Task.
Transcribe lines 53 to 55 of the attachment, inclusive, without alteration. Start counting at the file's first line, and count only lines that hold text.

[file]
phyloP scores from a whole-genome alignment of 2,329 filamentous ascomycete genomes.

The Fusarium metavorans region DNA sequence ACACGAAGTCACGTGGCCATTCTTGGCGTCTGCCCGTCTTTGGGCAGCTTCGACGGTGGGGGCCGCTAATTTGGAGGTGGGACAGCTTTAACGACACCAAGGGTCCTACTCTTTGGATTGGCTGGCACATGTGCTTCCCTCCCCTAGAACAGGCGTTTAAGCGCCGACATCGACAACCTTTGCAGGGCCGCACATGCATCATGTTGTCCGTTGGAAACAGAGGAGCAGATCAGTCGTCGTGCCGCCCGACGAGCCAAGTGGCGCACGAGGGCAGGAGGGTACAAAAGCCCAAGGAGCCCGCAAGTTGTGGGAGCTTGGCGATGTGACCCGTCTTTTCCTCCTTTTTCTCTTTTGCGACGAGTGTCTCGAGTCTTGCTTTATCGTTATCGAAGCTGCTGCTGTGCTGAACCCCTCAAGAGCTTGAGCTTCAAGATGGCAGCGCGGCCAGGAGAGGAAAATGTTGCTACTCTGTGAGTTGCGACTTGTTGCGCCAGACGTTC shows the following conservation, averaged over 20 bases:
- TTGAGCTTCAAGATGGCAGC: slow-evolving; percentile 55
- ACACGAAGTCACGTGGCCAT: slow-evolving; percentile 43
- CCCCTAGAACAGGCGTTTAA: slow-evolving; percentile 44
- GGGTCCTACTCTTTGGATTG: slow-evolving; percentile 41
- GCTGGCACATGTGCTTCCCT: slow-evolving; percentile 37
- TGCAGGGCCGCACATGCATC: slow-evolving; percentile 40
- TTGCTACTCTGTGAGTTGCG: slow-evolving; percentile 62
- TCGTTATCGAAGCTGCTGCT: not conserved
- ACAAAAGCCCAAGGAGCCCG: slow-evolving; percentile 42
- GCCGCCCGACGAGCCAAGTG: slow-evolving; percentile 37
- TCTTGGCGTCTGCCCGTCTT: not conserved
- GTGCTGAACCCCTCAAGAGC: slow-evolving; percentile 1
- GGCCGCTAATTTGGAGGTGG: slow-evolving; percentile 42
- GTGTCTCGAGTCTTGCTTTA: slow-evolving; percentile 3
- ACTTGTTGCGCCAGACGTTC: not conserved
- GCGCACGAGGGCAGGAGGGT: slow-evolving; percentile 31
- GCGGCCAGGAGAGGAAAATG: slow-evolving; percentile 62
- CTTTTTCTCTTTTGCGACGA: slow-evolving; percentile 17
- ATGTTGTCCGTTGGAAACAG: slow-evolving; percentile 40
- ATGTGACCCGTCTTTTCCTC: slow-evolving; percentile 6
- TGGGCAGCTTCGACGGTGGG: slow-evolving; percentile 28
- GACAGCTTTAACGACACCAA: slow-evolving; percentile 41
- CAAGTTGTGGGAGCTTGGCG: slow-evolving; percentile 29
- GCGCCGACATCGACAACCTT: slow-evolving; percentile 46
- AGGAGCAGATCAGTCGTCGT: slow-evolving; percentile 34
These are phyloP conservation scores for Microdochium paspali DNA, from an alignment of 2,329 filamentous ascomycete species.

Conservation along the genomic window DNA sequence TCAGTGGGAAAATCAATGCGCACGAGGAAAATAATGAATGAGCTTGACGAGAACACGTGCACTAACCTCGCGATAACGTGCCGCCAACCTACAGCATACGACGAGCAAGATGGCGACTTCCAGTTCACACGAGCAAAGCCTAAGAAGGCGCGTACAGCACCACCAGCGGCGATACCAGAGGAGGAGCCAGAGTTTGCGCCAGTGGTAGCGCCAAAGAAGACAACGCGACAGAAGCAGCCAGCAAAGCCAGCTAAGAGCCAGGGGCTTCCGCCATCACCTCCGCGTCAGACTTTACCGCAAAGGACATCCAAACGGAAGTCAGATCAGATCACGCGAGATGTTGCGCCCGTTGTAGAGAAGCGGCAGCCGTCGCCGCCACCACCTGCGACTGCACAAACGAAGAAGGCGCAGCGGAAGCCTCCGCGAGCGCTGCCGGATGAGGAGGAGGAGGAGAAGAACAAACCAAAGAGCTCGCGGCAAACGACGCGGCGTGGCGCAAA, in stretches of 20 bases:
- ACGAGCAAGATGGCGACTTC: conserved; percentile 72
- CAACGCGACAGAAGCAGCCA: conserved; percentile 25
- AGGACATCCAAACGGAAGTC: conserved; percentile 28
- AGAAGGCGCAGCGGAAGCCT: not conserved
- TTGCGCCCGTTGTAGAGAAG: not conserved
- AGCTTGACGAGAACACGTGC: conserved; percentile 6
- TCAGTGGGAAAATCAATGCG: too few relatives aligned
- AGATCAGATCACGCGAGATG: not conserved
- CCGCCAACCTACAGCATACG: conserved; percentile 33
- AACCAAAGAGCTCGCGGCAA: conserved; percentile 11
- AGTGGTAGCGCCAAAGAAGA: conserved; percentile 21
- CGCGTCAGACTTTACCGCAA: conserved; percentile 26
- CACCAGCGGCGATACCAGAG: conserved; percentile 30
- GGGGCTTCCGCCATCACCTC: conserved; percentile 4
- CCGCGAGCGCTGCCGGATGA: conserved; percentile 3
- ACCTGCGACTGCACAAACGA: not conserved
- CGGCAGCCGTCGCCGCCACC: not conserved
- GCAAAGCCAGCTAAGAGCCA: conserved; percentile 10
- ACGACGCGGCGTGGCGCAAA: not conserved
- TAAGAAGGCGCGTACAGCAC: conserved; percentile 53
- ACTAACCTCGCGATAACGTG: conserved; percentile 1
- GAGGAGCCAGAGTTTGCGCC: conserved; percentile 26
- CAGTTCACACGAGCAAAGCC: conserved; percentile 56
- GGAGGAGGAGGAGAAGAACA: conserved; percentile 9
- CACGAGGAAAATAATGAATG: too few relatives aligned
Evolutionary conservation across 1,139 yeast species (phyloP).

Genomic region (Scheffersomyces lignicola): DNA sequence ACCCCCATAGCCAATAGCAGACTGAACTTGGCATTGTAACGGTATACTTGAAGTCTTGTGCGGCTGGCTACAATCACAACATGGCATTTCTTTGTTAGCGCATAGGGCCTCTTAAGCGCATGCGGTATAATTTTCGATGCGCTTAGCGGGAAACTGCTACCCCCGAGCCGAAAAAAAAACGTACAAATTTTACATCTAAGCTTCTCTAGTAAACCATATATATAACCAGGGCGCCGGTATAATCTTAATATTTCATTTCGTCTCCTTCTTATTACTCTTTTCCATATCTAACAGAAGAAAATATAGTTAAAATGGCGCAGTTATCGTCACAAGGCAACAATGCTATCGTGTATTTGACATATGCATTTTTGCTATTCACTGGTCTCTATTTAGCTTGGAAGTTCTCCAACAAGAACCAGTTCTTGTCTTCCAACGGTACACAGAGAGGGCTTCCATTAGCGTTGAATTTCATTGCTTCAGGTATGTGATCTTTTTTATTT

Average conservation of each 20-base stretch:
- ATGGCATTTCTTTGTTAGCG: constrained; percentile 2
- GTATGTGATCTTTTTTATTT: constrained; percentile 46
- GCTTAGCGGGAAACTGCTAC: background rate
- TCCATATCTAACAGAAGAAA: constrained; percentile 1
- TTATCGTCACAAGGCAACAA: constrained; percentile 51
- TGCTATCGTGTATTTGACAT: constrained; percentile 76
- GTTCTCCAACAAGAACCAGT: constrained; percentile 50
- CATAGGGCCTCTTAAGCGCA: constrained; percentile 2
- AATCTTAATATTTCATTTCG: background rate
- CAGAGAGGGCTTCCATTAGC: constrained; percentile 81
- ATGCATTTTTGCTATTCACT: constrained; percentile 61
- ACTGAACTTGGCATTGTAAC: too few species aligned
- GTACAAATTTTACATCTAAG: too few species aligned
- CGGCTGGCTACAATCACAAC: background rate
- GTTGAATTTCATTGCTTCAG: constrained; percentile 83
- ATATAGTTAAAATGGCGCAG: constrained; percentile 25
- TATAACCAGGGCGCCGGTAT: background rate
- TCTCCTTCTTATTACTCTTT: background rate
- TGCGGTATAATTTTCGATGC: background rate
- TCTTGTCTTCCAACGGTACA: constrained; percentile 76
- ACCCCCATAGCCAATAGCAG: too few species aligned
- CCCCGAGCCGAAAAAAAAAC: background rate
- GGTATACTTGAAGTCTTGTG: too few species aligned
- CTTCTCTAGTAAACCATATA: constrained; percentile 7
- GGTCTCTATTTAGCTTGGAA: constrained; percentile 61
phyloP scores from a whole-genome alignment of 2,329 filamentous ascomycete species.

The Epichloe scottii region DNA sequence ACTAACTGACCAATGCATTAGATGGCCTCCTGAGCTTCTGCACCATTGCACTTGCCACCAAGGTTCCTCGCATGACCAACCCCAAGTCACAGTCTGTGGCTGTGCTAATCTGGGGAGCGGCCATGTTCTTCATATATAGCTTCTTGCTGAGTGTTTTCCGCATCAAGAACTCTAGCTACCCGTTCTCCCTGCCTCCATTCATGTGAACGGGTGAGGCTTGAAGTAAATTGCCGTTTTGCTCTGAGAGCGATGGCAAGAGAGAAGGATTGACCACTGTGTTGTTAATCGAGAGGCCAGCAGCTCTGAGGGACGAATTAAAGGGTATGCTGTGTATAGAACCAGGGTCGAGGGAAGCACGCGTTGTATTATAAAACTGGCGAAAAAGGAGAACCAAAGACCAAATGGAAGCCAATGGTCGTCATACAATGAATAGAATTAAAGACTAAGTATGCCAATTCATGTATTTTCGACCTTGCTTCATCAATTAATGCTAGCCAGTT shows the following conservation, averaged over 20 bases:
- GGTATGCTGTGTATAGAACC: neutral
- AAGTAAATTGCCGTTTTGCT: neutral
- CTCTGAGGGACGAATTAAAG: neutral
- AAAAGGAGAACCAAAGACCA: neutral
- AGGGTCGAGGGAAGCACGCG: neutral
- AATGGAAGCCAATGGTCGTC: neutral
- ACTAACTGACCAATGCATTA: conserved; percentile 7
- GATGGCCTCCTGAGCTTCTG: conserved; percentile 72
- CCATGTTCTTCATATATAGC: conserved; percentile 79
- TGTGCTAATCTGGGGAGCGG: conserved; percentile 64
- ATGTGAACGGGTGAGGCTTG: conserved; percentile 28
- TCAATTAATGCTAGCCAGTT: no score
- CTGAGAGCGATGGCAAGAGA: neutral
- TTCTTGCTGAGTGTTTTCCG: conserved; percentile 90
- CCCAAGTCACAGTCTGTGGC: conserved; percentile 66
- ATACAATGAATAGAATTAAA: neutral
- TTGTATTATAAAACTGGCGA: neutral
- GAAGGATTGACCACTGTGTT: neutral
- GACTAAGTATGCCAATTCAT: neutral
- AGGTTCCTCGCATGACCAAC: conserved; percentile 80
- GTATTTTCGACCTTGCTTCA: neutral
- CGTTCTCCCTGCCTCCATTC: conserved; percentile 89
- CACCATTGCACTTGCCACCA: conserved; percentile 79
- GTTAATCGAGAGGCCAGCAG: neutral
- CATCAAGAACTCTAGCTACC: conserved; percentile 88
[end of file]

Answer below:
- GGAGGAGGAGGAGAAGAACA: conserved; percentile 9
- CACGAGGAAAATAATGAATG: too few relatives aligned
Evolutionary conservation across 1,139 yeast species (phyloP).